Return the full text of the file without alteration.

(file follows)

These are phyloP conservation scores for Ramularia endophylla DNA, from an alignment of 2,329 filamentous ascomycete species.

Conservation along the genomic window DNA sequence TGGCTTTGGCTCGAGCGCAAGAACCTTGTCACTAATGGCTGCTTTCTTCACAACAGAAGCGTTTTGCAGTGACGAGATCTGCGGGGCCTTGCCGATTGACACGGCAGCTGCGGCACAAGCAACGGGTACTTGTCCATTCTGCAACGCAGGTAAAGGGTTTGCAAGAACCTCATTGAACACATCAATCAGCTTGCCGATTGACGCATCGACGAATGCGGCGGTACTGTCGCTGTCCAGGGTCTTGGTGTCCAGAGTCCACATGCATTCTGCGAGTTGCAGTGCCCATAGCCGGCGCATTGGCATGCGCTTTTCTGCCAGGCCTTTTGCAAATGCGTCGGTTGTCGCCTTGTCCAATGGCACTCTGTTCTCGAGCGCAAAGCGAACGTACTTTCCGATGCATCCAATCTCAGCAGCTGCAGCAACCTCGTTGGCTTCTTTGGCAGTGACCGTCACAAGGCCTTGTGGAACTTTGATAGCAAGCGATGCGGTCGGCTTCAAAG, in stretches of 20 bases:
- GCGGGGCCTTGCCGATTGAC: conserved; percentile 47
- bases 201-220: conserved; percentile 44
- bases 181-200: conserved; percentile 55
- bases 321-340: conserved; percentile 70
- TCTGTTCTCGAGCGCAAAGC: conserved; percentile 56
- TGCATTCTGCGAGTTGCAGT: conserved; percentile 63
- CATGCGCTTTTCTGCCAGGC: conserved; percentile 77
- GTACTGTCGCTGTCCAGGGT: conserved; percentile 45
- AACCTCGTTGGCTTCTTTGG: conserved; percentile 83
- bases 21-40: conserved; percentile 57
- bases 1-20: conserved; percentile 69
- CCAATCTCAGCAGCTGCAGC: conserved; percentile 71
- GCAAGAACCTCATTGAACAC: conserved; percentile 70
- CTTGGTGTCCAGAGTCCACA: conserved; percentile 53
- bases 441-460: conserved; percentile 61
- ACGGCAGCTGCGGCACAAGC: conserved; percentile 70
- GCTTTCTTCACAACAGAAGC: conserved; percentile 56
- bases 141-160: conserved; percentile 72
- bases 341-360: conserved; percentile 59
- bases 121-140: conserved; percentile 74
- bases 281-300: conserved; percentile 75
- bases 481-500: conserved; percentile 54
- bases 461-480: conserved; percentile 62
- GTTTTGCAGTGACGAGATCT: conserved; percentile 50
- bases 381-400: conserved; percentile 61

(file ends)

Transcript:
These are phyloP conservation scores for Ramularia endophylla DNA, from an alignment of 2,329 filamentous ascomycete species.

Conservation along the genomic window DNA sequence TGGCTTTGGCTCGAGCGCAAGAACCTTGTCACTAATGGCTGCTTTCTTCACAACAGAAGCGTTTTGCAGTGACGAGATCTGCGGGGCCTTGCCGATTGACACGGCAGCTGCGGCACAAGCAACGGGTACTTGTCCATTCTGCAACGCAGGTAAAGGGTTTGCAAGAACCTCATTGAACACATCAATCAGCTTGCCGATTGACGCATCGACGAATGCGGCGGTACTGTCGCTGTCCAGGGTCTTGGTGTCCAGAGTCCACATGCATTCTGCGAGTTGCAGTGCCCATAGCCGGCGCATTGGCATGCGCTTTTCTGCCAGGCCTTTTGCAAATGCGTCGGTTGTCGCCTTGTCCAATGGCACTCTGTTCTCGAGCGCAAAGCGAACGTACTTTCCGATGCATCCAATCTCAGCAGCTGCAGCAACCTCGTTGGCTTCTTTGGCAGTGACCGTCACAAGGCCTTGTGGAACTTTGATAGCAAGCGATGCGGTCGGCTTCAAAG, in stretches of 20 bases:
- GCGGGGCCTTGCCGATTGAC: conserved; percentile 47
- bases 201-220: conserved; percentile 44
- bases 181-200: conserved; percentile 55
- bases 321-340: conserved; percentile 70
- TCTGTTCTCGAGCGCAAAGC: conserved; percentile 56
- TGCATTCTGCGAGTTGCAGT: conserved; percentile 63
- CATGCGCTTTTCTGCCAGGC: conserved; percentile 77
- GTACTGTCGCTGTCCAGGGT: conserved; percentile 45
- AACCTCGTTGGCTTCTTTGG: conserved; percentile 83
- bases 21-40: conserved; percentile 57
- bases 1-20: conserved; percentile 69
- CCAATCTCAGCAGCTGCAGC: conserved; percentile 71
- GCAAGAACCTCATTGAACAC: conserved; percentile 70
- CTTGGTGTCCAGAGTCCACA: conserved; percentile 53
- bases 441-460: conserved; percentile 61
- ACGGCAGCTGCGGCACAAGC: conserved; percentile 70
- GCTTTCTTCACAACAGAAGC: conserved; percentile 56
- bases 141-160: conserved; percentile 72
- bases 341-360: conserved; percentile 59
- bases 121-140: conserved; percentile 74
- bases 281-300: conserved; percentile 75
- bases 481-500: conserved; percentile 54
- bases 461-480: conserved; percentile 62
- GTTTTGCAGTGACGAGATCT: conserved; percentile 50
- bases 381-400: conserved; percentile 61